Skip to main content

Anyone can make adorable DIY cat bed ideas in a day (Yes, even you!)

Cats love having extra-cozy places to sleep, and many cats will appreciate a soft, warm cat bed. While there are plenty of cat beds available to buy, homemade cat beds add a special touch. Before you stress out, though, over the idea of making one, don’t worry — these DIY cat beds are super simple and require no sewing at all. In fact, you can make most of them with items you probably already have at home. Even your kids can help, and you can have a fun family crafting day — much to your cat’s delight.

Wooden crate bed

Cat beds don’t come much easier than this. First, find a wooden crate at your local craft store or possibly at a yard sale. Your grocery store may give you an empty fruit or vegetable crate. Look for one that will give your cat enough space to stretch out a little while still being cozy. Something measuring at least 6 inches tall is ideal.

Then, all you need is a pillow or a folded-up small blanket to transform the crate into a bed. Look for something that’s easily washable, and if you use a pillow, choose one with a removable cover for easy cleaning.

If you’re feeling crafty, you can decorate the crate to complement your home decor. Sand the wood lightly, then paint it. Consider adding decorations, like painting on your cat’s name, some fish skeletons, or even some mice.

Cat sitting in an open suitcase
Image used with permission by copyright holder

Suitcase bed

If your cat always hops up into your luggage when you’re packing for a trip, he might appreciate this suitcase DIY cat bed. All you need is an old suitcase that you’ll no longer be using. A hard-shell case is best, and try to find a smaller case so the bed doesn’t take up too much room. If you don’t have a suitcase, you can probably find one — or even a hatbox — at a yard sale or secondhand store.

Start by opening the case and removing the cover by unscrewing or cutting the hinges. Alternatively, you can prop the cover open using a piece of wood or metal that you insert into the corners of the case. Make sure that this is secure and strong so the cover can’t fall closed on your cat.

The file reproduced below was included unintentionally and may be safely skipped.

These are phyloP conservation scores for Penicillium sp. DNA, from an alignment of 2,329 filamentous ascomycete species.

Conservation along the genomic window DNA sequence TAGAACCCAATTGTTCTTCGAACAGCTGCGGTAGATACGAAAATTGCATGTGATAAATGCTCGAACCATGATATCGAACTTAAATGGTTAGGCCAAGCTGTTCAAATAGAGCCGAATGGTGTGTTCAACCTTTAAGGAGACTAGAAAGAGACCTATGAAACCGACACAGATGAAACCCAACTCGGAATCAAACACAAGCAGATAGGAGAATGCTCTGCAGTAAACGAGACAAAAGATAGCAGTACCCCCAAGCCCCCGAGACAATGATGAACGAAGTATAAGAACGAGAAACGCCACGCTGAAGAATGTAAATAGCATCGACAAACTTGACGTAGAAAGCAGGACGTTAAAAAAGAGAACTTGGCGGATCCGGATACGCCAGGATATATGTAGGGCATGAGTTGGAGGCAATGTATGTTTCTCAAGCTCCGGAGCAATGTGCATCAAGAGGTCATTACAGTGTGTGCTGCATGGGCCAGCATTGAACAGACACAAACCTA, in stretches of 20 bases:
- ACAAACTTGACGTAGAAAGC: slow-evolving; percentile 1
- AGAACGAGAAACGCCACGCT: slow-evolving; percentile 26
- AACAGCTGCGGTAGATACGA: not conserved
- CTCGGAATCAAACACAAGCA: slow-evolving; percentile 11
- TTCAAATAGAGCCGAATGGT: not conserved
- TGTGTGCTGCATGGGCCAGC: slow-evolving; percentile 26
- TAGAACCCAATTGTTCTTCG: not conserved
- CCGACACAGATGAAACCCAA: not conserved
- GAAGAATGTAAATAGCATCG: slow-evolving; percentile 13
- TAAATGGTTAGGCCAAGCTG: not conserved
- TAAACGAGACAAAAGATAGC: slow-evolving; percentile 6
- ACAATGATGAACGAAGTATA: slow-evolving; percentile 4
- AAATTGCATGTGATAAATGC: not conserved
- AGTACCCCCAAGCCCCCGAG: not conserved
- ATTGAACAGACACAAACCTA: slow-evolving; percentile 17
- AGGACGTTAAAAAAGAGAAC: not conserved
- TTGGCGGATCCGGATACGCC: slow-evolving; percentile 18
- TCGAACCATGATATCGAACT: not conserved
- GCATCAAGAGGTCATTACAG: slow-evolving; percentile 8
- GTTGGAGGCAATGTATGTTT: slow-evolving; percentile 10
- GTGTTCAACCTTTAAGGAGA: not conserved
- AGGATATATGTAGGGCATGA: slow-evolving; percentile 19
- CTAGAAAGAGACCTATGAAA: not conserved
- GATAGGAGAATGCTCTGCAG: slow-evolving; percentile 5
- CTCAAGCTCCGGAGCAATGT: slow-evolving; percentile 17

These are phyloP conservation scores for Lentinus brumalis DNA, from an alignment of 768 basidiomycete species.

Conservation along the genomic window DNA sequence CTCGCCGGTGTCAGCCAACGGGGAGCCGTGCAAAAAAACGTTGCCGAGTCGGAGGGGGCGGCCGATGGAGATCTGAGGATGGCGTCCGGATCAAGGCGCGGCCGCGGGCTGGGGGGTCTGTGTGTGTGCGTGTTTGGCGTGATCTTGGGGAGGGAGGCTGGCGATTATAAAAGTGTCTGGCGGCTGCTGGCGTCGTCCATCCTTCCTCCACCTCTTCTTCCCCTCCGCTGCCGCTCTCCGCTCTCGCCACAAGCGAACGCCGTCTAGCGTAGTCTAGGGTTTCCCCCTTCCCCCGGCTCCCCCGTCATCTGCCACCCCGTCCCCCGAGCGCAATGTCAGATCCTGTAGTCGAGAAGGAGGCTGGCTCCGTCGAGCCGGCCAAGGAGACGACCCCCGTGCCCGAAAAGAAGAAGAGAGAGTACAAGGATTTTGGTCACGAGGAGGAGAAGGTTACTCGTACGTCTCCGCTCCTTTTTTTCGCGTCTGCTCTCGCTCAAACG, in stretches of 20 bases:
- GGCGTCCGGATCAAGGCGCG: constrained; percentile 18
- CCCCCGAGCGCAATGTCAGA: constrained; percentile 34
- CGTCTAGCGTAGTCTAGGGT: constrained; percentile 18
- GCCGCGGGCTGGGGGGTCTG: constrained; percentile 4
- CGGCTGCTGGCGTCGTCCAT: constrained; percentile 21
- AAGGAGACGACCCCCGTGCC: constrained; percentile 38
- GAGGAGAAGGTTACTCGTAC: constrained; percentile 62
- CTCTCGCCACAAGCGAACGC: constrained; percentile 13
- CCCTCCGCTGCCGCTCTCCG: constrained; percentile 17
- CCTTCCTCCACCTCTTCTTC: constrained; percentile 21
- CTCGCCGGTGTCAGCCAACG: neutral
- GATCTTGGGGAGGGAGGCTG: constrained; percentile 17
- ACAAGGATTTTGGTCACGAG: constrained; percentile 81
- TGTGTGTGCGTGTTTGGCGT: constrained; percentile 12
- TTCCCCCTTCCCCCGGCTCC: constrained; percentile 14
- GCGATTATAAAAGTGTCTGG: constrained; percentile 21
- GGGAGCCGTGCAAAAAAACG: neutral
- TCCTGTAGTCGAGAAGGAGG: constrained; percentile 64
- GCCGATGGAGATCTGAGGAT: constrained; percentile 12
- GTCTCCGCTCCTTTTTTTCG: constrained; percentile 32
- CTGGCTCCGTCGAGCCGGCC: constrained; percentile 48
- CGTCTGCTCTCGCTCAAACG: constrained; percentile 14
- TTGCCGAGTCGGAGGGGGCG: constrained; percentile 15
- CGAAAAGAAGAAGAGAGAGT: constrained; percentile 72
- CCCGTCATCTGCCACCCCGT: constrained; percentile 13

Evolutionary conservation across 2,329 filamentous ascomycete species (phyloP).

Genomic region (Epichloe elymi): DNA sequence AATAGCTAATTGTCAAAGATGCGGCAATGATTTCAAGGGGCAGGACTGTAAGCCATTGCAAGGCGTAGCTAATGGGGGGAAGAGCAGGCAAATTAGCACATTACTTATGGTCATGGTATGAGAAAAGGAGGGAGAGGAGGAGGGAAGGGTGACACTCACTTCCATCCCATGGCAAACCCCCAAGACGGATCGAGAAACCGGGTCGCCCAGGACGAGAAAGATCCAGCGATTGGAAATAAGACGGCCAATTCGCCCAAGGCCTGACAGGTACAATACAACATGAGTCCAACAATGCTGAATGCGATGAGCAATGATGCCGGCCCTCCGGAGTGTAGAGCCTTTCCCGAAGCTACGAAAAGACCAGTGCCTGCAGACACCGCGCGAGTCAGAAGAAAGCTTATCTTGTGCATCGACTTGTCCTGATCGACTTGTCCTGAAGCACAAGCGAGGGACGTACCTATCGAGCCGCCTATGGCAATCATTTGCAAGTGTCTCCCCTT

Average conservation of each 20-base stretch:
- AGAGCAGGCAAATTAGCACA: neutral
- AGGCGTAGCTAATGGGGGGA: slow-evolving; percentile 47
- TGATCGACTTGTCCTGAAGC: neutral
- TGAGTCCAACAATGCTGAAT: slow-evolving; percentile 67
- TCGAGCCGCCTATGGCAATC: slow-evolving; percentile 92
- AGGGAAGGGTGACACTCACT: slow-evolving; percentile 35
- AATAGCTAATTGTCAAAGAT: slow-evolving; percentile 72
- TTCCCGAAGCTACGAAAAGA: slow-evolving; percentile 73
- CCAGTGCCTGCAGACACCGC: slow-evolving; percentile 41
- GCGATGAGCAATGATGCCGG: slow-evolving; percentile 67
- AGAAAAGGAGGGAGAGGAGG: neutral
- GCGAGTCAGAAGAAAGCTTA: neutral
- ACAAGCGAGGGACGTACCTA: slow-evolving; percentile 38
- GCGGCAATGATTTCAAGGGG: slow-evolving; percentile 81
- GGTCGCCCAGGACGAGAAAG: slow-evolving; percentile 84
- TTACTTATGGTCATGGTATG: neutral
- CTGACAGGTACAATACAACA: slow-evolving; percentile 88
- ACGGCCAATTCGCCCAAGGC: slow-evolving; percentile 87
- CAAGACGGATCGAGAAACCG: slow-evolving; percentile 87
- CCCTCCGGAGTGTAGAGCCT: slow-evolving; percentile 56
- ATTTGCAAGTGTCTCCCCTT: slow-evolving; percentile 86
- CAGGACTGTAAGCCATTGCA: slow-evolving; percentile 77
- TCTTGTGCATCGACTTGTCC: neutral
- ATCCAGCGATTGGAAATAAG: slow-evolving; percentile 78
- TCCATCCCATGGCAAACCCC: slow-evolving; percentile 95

Next, set a nice pillow or blanket inside to make a comfy bed. You can even add in a little catnip to make the bed extra enticing.

You can place this bed on the floor, but your cat might appreciate it if you put it on a stool or table so that he has a nice view of the window.

Black and white cat lying on a pillow
Image used with permission by copyright holder

Pillow bed

You can easily make a pillow that serves as your cat’s bed, or you can make a pillow to put into the beds above. You’ll need some fleece fabric that you can find at most craft stores. Don’t worry — this pillow doesn’t require any sewing at all.

To determine how much fabric you’ll need, first decide how big you want the pillow to be. After deciding on the dimensions, add 8 inches to both the length and width. Be sure to account for the fact that you’ll need two pieces of fabric in those dimensions since one will be the front and one will be the back of the pillow. In most cases, 1 yard of fabric will be enough.

While you’re shopping, be sure to also pick up stuffing for the pillow.

To start your pillow, cut the two pieces of fleece to those dimensions you calculated. Put the two pieces on top of each other and pin them together with a few fabric pins.

Next, you’re going to cut small strips into the edges. You’ll use those strips to tie the edges together, creating the pillow. You’ll need to cut 4 inches into the edges of the pillow and space your cuts so they’re 1 inch apart. The result will be a bunch of 1-inch-wide, 4-inch-long flaps that go all around the pillow.

Once you’ve cut your flaps, remove the pins and position the two pieces of fabric so that the sides that you want to be the front and the back of the pillow are facing out. Then, tie the corresponding flap of the front panel and back panel together in a knot. Repeat this process and work your way around the pillow, tying the two panels together.